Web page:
Agent A – A Puzzle in Disguise (Switch) Review
Get out your incorrectly made martinis and your nicest black ties: Agent A: A Puzzle In Disguise has launched on the Switch. The good news? It’s a fantastic game. Engaging, cleverly designed and great to look at. The bad news? The transition from mobile to the Switch is maybe a little clumsy. Let’s pull out the magnifying glass (or some other, better spy tool probably) and take a bit of a closer look.
For newbies, this is your classic Myst-like: you’ll wander around a fairly open environment, finding clues, puzzles and keys. You’ll be constantly walking back and forth to match the new thing you found to that other thing with the matching symbols, unlocking doors and areas and slowly making progress towards your goal. It’s an addictive loop – as you open a new lockbox you’ll discover items that immediately click as the solution to a puzzle somewhere else, which completes a task that will instantly remind you of something else again, and so on and so on. Nothing is particularly archaic and difficult to work out, but most solutions aren’t blindingly obvious.
It’s a great balance and I was constantly challenged, but only to the point that I felt smart for completing everything. I was never frustrated, which was honestly a godsend as it’s so easy for point and click adventures to get too into their own weird brand of logic and become completely alienating. Also, I could easily see all the items! No pixel hunting here. As your area available to wander expands, it can get a little tedious having to travel to opposite ends of the map, but the game doesn’t overstay its welcome and you’ll wrap up in a neat 4-5 hours before it gets too old. There’s no bonus missions or paid DLC here, just the 5 chapters, and while I would have loved more content I think there’s definitely a place in this modern age for a well put together, standalone experience. The ending does set itself up for a sequel though. I’d love to see it happen.
All this fun is wrapped up in a very tidy spy-themed package (who woulda thunk it). It’s very much a homage to a 1960s Bond style of spycraft, with retro-future gadgetry, jetpacks, secret submarines and a lot of quick pop culture references in the spry, witty dialogue. The narrative centres around you, as Agent A, trying to stop enemy agent Ruby La Rouge in her own secret lair after she assassinates your agency’s chief. It’s compact, and simple, but throws a few twists at you, and most importantly keeps the drive and the urgency going for your puzzle solving. Everything is very charming, and very effective. The game also looks great, with an almost hand-drawn looking 2D character style somehow matching the simple 3D polygons of the environmental design perfectly. I’m glad they went for a simpler art style as well, as it makes everything important visible and distinguishable – nothing is lost to the background. The 60s-style soundtrack and melodramatic voicework keep the style and theme going, and they’re pleasant enough. The music’s not winning any awards, and yeah, the characters’ international accents are clearly just Australians trying their hardest, but would it really be a 60s spy film without some cheesy acting?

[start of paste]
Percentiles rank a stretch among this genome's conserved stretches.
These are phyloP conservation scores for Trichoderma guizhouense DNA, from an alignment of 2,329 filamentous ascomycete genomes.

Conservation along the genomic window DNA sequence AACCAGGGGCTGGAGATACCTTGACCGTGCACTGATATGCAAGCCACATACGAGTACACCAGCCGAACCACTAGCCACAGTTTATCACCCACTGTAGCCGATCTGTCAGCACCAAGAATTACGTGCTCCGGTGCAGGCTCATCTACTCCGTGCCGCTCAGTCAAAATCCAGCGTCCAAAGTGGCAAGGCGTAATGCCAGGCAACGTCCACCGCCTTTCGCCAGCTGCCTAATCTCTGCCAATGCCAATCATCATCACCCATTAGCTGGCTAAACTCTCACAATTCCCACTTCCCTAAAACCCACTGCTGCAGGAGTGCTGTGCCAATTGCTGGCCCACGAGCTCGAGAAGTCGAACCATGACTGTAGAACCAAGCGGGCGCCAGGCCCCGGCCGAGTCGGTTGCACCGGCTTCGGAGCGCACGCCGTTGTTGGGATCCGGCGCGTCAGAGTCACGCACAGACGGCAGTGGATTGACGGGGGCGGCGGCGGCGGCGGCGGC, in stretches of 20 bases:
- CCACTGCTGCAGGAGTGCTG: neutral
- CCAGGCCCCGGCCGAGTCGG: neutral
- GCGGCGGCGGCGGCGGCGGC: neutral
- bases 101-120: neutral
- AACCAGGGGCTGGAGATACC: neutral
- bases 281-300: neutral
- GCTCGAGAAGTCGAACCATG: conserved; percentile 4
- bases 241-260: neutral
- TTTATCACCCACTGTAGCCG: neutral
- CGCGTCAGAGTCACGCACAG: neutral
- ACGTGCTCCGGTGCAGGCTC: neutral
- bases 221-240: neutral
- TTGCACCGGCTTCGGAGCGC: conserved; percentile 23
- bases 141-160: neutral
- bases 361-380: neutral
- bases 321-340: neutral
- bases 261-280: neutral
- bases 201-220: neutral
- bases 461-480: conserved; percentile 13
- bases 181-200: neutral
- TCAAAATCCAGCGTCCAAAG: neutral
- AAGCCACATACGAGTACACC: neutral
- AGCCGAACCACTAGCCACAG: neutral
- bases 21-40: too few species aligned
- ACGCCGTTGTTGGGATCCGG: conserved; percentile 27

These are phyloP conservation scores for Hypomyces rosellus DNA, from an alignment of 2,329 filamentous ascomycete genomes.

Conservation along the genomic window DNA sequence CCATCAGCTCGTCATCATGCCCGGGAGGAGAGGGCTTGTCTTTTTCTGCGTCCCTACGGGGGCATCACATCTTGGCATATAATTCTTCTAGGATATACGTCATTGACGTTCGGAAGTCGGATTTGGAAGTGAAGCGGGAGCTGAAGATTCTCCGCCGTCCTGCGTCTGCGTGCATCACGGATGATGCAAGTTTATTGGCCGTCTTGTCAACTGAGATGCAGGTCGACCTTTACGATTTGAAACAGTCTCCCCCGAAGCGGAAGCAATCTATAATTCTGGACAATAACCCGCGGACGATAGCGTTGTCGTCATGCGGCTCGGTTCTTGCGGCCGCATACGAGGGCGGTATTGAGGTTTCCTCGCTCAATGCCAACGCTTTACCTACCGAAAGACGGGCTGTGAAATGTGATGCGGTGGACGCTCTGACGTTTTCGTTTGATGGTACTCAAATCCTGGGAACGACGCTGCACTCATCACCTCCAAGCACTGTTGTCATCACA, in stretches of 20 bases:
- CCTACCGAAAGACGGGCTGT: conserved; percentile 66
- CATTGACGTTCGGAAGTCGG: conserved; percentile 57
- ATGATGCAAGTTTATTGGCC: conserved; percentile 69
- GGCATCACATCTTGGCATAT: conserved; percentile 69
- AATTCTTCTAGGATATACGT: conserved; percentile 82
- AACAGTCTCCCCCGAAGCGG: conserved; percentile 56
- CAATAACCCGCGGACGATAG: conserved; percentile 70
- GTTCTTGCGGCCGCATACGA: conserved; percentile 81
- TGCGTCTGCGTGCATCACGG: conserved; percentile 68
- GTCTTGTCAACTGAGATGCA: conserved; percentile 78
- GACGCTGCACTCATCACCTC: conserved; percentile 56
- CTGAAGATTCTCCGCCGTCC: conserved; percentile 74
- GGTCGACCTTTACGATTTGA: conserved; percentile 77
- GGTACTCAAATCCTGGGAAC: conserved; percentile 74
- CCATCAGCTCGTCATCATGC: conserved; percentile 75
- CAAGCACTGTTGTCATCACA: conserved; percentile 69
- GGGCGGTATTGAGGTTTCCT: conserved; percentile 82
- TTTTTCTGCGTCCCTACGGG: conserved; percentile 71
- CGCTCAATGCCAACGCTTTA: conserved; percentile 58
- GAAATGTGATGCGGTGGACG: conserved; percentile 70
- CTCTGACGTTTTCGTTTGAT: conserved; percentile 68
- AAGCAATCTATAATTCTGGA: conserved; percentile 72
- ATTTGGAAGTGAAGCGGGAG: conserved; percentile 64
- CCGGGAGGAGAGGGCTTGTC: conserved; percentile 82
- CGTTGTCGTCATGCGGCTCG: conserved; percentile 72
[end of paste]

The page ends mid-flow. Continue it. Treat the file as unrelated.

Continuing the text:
I’ve been putting it off a little but we need to talk about how this fits on the Switch. To be quite frank, it doesn’t. You’re given the option for touch or joy-con controls, but using joysticks to aim a reticule at small objects just isn’t fun. It takes significantly longer to enter things like numbers on a door’s keypad, and while sensitivity is adjustable I couldn’t get precise with the pointer at all. Touch is a breeze though, and you can immediately tell the game is designed for it – I feel like more thought needs to be put in by developers towards playing games in multiple modes, as I wanted to play this docked but found myself put off by the joystick controls. I would have loved to see a gyro-driven pointer, for example. A lot of puzzles require notetaking or screenshots as well, and while the Switch CAN do this I don’t feel like it’s supposed to do it – having to navigate out to your album is by no means a quick, seamless experience. Lastly, there were also some performance issues in cutscenes, with dropped frames and a nasty audio bug. Hopefully, this gets fixed in a patch, as while not affecting gameplay I did need to turn down the volume for a few cutscenes.
All up though, I loved Agent A. It’s cute, clever and an absolute joy of a world to play around in. It’s the sort of game where you can, like I did, invite someone to sit on the couch with you and help out with some puzzle solving, or just keep it on hand to occasionally pick up and play through a chapter. It’s absolutely worth your time and money, but if you’re grabbing it for the Switch just be prepared for a more handheld experience.
- Perfect difficulty level
- Fun aesthetic
- Great, witty writing
- Joy-con controls don’t fit well
- Travel between areas gets boring
- Technical issues